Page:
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Q: Should a diffused or non-diffused LED be used when backlighting?
A: One common mistake designers make is using a diffused LED for backlighting. A diffused LED distributes the light over a wider area, diminishing much of the LED's output. The goal is to have as much of the emitted light as possible directly reach the front panel. Therefore, non-diffused LEDs are more effective because their light is focused in a narrow beam. Waterclear or untinted styles are best to use because they do not have a diffusant that reduces light output.
Q: Can LEDs be driven directly from a voltage source?
A: Direct operation from a voltage source is not recommended even though the LEDs appear to be functioning as required. The Forward Current (If) Vs. Forward Voltage (Vf) graph shows that a slight change in Forward Voltage will cause a large change in Forward Current leading to a possible electrical over-drive condition. This over-drive condition will reduce LED reliability. Even if over-drive conditions are not reached, swings in If will result in significant luminous intensity variations. The preferred method of operation is the use of a constant current LED driver.
Q: Can the LED light output be increased by increasing the forward current?
A: Increasing the forward current through an LED generally will increase the amount of light emitted. However, the increased power dissipation in the LED causes increased die temperatures, which have an adverse effect on device performance and longevity.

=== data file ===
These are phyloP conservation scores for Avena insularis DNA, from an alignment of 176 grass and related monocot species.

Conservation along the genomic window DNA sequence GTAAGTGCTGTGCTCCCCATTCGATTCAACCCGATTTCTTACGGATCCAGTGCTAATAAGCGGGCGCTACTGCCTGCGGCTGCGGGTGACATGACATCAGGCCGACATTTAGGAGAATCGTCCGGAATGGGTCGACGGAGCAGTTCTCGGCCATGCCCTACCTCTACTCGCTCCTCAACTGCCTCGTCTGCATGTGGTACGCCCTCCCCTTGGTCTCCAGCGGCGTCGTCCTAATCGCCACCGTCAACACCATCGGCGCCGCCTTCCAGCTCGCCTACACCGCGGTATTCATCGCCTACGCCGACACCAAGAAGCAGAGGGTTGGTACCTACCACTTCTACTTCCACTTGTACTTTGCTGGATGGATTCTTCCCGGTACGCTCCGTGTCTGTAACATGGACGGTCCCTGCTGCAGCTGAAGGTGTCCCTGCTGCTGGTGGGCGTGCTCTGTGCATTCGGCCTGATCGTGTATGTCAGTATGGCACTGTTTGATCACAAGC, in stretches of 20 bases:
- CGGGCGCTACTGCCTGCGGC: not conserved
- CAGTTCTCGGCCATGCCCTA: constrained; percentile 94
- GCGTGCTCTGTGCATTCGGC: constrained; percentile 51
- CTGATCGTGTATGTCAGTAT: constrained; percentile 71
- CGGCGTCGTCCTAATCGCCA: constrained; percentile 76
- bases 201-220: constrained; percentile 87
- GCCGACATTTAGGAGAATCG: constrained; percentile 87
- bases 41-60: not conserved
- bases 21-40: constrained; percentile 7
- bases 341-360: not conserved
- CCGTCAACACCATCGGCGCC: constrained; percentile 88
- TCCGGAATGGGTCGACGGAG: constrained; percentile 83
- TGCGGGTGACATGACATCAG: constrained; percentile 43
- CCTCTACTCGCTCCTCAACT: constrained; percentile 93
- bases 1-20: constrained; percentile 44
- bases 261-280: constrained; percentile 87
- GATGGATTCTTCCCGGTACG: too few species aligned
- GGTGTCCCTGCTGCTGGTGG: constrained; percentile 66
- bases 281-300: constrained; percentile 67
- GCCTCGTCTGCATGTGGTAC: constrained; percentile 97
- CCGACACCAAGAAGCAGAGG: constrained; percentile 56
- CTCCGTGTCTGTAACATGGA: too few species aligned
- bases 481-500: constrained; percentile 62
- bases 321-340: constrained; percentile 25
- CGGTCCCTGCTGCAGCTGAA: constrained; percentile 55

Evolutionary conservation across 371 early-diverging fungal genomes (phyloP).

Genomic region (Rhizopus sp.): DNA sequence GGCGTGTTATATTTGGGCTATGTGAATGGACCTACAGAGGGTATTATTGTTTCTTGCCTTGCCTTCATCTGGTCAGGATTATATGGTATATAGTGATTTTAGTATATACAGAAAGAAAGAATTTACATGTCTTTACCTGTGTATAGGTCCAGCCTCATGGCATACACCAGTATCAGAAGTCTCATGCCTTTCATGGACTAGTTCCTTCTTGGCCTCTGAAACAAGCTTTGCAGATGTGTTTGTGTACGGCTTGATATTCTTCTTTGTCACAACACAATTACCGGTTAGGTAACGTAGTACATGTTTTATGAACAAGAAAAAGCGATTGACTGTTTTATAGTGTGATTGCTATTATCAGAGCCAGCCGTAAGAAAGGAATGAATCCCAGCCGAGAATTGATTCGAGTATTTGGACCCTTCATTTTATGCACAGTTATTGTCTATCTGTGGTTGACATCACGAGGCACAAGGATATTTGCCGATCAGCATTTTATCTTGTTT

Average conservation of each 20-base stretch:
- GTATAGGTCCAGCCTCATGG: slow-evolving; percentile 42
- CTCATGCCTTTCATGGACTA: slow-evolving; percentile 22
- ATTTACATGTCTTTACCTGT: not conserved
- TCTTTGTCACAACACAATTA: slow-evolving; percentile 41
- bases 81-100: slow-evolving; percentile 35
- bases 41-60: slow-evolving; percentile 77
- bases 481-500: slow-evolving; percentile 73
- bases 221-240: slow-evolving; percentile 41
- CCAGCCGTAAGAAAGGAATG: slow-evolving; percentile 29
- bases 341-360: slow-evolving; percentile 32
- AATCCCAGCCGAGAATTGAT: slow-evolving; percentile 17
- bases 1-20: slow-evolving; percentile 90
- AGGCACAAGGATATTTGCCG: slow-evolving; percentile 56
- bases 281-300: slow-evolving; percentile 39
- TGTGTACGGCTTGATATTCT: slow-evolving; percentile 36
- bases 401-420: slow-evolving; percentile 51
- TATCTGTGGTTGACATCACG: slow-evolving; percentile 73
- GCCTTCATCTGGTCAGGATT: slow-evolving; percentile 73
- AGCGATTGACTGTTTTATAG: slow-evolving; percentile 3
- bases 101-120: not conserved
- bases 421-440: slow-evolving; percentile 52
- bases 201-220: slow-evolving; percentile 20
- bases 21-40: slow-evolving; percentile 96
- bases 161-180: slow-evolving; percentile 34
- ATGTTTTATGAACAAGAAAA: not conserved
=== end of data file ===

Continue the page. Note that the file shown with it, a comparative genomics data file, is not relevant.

Q: What happens when one resistor is used to limit the current through several LEDs connected in parallel?
A: The forward voltage of an LED varies between devices with temperature and with forward current. When connected in parallel, the voltage across each device is identical which causes uneven current sharing between the LEDs resulting from temperature and device variations. This results in brightness variations between the parallel-connected LEDs at best and, in extreme cases, can lead to premature device failure. Therefore, each LED connected in parallel should have it own current limiting resistor.
Q: How do LEDs respond to different temperatures?
A: In general, lower die temperatures result in increased luminous efficiency, higher forward voltage for a given forward current, increased device lifetime and a shift in the output spectrum toward shorter wavelengths. Increased die temperatures have the opposite effect. The temperature coefficients of forward voltage and wavelength are typically on the order of 2mV/°C and 0.1nm/°C respectively.
Q: How is Luminous Efficacy used?
A: Incandescent light bulb manufacturers use luminous efficacy as an alternative to efficiency. Efficiency is a unit-less ratio of input to output. Thus, efficiency for an incandescent light bulb can be calculated by dividing the output radiated radiometric energy in watts, by the electrical input energy. However, this does not give a good indication of how effective the incandescent bulb is at converting energy into visible light. Therefore, "luminous efficacy" is used to refer to the ratio of visible light emitted by a light source to the amount of electric power consumed by the source, in which case a more precise term would be "luminous efficacy of a source." However, "luminous efficacy" may also refer to the ratio of radiated energy in the visible spectrum to total radiated energy, and in that case the more precise term would be "luminous efficacy of radiation". LED manufacturers use luminous efficacy to convert photometric lumens to radiometric watts. Which usage is intended isn't always clear, and furthermore the terms "efficacy" and "efficiency" are often confused by virtue of phoenetic similarity and inconsistent usage in published sources. In general, one needs to take great care to determine what is being referred to when either term is used.
Q: Are there any simple methods to drive LEDs?